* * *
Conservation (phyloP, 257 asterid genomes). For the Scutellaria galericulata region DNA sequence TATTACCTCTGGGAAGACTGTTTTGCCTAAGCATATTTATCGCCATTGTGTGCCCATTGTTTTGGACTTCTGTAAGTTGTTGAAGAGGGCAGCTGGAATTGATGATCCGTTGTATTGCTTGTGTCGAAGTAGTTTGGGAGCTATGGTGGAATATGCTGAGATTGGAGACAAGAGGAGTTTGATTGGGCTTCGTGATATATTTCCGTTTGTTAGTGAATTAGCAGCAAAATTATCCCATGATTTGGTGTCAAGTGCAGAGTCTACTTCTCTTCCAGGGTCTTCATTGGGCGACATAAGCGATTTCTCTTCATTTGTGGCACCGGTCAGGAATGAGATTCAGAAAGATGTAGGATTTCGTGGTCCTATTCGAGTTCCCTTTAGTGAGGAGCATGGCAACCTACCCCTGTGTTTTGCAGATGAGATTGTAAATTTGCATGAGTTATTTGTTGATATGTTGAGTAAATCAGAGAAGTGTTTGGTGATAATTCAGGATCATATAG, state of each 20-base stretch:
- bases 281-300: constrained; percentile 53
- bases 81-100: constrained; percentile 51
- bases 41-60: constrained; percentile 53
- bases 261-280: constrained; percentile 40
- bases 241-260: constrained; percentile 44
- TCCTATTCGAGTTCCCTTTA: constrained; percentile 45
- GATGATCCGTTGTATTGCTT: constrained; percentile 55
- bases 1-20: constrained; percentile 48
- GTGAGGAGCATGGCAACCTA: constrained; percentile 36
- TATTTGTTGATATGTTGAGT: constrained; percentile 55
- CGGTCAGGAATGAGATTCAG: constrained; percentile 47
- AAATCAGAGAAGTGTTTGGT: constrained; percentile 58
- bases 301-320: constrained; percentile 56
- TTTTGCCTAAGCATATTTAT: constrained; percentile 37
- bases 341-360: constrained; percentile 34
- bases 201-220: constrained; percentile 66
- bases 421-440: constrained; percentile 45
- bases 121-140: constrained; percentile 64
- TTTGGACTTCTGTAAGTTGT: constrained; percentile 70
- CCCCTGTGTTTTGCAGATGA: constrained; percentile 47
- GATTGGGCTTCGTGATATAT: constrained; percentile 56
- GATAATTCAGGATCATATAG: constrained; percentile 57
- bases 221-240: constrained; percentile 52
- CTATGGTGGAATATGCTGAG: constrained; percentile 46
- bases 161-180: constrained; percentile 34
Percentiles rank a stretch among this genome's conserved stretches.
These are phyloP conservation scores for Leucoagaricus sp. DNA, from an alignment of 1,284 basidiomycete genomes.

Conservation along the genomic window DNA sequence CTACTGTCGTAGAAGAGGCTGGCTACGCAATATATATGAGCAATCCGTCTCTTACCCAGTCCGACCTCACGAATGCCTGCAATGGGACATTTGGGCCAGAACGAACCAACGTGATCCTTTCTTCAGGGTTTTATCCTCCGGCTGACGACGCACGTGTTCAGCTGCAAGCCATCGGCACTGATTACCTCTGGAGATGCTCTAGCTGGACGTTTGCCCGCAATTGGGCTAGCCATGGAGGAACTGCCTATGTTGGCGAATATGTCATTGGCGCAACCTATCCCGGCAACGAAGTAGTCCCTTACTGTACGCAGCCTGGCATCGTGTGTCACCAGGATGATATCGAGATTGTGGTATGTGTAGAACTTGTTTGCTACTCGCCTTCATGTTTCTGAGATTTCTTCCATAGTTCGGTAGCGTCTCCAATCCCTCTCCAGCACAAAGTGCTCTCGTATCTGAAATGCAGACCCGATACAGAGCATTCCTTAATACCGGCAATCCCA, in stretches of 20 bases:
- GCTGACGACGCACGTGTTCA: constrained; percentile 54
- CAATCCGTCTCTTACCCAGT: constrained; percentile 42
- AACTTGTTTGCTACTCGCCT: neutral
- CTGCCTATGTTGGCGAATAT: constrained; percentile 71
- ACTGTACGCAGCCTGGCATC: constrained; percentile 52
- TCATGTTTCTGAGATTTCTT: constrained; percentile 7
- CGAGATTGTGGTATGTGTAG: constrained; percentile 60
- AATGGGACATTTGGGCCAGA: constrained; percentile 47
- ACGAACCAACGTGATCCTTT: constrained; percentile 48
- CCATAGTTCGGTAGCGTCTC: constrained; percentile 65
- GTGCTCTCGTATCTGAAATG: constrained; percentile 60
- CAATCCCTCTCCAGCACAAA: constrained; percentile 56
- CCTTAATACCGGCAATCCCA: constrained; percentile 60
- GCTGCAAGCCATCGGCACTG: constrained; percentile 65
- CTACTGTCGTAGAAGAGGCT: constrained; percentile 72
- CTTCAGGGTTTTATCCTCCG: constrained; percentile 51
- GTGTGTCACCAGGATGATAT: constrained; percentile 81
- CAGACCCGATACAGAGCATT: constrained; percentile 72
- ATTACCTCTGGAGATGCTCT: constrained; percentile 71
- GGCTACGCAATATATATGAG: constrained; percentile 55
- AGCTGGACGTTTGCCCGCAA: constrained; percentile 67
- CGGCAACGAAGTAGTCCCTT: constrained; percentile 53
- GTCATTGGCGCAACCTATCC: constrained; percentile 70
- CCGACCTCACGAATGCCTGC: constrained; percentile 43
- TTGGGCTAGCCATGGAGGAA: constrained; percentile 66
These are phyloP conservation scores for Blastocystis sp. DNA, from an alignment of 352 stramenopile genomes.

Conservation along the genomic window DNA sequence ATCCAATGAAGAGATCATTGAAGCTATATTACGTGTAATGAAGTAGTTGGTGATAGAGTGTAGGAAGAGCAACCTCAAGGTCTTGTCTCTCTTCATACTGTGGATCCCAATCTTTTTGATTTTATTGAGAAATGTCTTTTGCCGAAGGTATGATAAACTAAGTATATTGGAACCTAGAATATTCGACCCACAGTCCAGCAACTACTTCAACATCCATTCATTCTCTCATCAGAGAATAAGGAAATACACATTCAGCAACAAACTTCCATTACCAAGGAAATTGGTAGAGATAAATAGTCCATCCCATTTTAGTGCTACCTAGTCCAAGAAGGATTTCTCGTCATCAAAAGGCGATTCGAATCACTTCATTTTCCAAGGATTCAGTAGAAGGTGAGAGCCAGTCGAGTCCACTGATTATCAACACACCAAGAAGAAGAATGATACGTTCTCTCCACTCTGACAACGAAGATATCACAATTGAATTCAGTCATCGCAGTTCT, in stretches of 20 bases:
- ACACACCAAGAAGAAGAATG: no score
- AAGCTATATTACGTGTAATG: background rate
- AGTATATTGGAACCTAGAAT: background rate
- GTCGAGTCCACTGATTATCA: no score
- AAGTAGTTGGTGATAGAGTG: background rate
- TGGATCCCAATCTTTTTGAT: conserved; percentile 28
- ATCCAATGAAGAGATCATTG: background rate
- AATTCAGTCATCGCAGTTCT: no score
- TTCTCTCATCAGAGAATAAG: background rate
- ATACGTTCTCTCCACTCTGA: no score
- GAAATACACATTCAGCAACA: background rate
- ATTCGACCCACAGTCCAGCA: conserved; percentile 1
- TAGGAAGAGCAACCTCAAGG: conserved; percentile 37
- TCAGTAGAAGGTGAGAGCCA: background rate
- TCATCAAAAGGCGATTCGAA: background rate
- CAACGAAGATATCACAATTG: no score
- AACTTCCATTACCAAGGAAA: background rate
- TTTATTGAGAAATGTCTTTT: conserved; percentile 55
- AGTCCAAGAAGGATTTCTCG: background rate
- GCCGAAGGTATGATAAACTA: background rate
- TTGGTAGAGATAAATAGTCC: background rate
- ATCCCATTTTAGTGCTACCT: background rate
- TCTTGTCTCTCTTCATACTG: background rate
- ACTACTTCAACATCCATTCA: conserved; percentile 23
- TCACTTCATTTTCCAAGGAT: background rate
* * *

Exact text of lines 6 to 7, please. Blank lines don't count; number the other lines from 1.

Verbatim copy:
- bases 241-260: constrained; percentile 44
- TCCTATTCGAGTTCCCTTTA: constrained; percentile 45